While the rollout of the NBN has been less than perfect and many traditional ISPs, who are now RSPs, have struggled to meet customer expectations, one RSP has managed to avoid most of the bad publicity around the network. Aussie Broadband's managing director and founder Phil Britt answered a bunch of questions on a recent Reddit AMA about the state of the NBN. Here are his most searing takes.
Britt answered a wide range of questions including a number around the company's use of Dad Jokes instead of hold music when customer call in. But beneath the humour there's a clear mission to support customers no matter what their situation.
For example, a number of people chatting with Britt in the AMA noted that Aussie Broadband had saved them money by only offering services they felt were needed by the customer.
In one case, the customer was sold a 50/12 plan rather than the 100/12 plan they were initially looking for as their distance from a node meant 100Mbps was unachievable. In another, a custom package was created saving a user $300 a year.
And several people noted the referral reward of $50 for both the referrer and new referred customer.
When it came to offering plans that exceed the company's current 100Mbps limit and the impact of 5G, Britt was diplomatic but made his feelings known:
At this stage, we don't have any plans to offer unlimited on anything over 100/40 services. The cvc pricing construct is the primary limiter here, we've only got 2.5 mbits of cvc allocated under the bundled model and someone on an unlimited plan on those higher tiers would have the potential to really cause some damage.
With 5G, Britt said it will appeal to many customers, rather than a fixed NBN connection - especially with transient users such as those in rental properties. And that could lead to a write down in the value of the NBN - something that has been flagged by politicians over recent months.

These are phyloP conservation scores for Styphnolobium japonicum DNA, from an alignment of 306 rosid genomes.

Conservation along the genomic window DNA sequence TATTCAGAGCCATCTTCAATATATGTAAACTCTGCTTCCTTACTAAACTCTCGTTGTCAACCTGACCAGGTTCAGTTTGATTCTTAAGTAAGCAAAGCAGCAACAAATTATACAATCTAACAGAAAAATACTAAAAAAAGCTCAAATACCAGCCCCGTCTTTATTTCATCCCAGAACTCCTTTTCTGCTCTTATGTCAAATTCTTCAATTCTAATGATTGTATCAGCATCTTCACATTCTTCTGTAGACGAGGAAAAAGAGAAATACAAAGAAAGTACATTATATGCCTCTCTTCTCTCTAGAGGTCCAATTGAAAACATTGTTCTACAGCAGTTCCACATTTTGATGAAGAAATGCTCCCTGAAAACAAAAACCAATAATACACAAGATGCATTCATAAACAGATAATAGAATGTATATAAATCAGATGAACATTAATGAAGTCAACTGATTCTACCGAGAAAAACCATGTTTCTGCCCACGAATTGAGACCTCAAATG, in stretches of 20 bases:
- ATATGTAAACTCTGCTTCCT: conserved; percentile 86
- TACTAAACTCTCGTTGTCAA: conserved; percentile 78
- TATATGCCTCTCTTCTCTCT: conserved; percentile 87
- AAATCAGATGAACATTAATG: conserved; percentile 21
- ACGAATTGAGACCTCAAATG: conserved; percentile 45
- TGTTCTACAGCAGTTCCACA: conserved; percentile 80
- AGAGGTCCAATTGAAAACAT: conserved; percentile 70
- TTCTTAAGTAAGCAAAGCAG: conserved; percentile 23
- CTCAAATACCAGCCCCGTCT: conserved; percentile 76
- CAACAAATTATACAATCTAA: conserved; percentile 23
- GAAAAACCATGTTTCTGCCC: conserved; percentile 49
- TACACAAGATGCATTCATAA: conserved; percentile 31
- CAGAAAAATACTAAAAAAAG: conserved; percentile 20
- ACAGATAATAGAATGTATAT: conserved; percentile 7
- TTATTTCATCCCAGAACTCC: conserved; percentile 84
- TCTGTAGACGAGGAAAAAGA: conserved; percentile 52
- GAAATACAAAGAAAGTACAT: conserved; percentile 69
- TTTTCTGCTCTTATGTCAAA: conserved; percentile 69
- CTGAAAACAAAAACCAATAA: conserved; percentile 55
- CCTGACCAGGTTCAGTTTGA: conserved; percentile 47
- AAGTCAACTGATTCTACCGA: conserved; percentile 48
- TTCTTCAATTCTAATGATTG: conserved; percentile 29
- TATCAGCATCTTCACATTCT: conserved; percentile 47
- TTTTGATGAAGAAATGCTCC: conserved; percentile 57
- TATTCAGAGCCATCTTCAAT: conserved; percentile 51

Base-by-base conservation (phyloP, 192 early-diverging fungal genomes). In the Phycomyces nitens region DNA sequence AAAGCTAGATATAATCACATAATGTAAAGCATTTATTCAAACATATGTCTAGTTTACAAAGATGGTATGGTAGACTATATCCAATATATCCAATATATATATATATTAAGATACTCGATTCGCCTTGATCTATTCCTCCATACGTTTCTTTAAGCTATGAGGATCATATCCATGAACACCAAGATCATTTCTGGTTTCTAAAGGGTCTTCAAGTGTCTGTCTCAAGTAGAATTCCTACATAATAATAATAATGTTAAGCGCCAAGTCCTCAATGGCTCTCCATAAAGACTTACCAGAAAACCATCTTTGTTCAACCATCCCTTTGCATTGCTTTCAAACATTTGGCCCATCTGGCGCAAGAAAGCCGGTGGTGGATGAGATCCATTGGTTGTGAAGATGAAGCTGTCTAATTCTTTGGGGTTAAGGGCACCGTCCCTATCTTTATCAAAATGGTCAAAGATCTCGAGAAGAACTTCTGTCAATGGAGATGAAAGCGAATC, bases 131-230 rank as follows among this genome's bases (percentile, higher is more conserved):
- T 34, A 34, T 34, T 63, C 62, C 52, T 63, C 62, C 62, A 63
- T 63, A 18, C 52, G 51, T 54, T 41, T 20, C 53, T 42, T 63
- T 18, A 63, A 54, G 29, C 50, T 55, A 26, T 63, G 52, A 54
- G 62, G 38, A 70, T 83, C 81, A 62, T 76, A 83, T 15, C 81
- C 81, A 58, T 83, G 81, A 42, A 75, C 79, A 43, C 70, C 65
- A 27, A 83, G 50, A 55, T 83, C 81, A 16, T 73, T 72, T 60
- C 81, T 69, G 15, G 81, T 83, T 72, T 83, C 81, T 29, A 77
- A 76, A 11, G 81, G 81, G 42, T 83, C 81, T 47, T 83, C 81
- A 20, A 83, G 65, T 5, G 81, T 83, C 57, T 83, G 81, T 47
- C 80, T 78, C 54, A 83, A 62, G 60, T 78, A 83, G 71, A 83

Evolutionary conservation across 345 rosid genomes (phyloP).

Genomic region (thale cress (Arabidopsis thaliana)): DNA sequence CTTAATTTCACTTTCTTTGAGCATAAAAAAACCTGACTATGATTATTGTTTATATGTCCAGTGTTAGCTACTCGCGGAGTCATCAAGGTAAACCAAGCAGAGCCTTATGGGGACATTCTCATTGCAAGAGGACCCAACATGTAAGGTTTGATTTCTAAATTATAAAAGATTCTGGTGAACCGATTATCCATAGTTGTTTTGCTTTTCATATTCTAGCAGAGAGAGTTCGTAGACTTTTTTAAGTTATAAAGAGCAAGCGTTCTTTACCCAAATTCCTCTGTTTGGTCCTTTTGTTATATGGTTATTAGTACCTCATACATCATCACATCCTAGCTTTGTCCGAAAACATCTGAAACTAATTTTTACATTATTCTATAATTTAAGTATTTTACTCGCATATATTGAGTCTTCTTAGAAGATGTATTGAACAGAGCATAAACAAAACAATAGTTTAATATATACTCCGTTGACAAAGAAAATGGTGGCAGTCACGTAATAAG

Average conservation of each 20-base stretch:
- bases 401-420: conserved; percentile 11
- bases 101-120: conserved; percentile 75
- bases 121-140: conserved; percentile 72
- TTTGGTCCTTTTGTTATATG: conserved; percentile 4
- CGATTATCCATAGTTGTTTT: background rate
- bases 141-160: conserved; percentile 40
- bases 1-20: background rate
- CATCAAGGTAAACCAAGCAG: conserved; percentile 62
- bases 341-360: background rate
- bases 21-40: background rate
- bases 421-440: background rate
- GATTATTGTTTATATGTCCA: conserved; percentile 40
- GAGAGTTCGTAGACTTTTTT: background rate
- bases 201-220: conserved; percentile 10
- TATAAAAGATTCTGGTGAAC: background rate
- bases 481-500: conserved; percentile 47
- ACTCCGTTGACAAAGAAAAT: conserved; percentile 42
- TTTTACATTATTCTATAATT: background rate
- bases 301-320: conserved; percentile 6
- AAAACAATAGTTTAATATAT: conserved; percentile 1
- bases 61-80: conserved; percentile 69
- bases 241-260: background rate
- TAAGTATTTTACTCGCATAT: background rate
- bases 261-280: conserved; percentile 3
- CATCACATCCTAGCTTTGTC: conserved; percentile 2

That write down, said Britt, could lead to a reduction in the price of 100Mbps services as "They can't hold onto the $51 ARPU amounts they are trying to achieve because the mobile guys will wipe the floor with them."
Britt also answered questions around why HFC is still limited saying "In terms of HFC, I believe the main issue holding back faster speeds is they don't have full access to the spectrum on the cable currently - its still being shared with Telstra's HFC internet product".
It's a fascinating AMA and worth reading through. There are a lot of insights into how other countries, like Switzerland, the US and New Zealand deliver and price broadband services as well as the challenges Britt is facing and how he thinks the long-term future of the NBN will play out.
Ultimately, when it comes to why NBN speeds stink - Britt said the CVC construct and the technical choices made such as spectrum and physical infrastructure are to blame. But Aussie Broadband seems determined to only promise what it can deliver and not disappoint customers.
For those who are curious, here's how the current crop of leading NBN 100 plans compare on speed and pricing: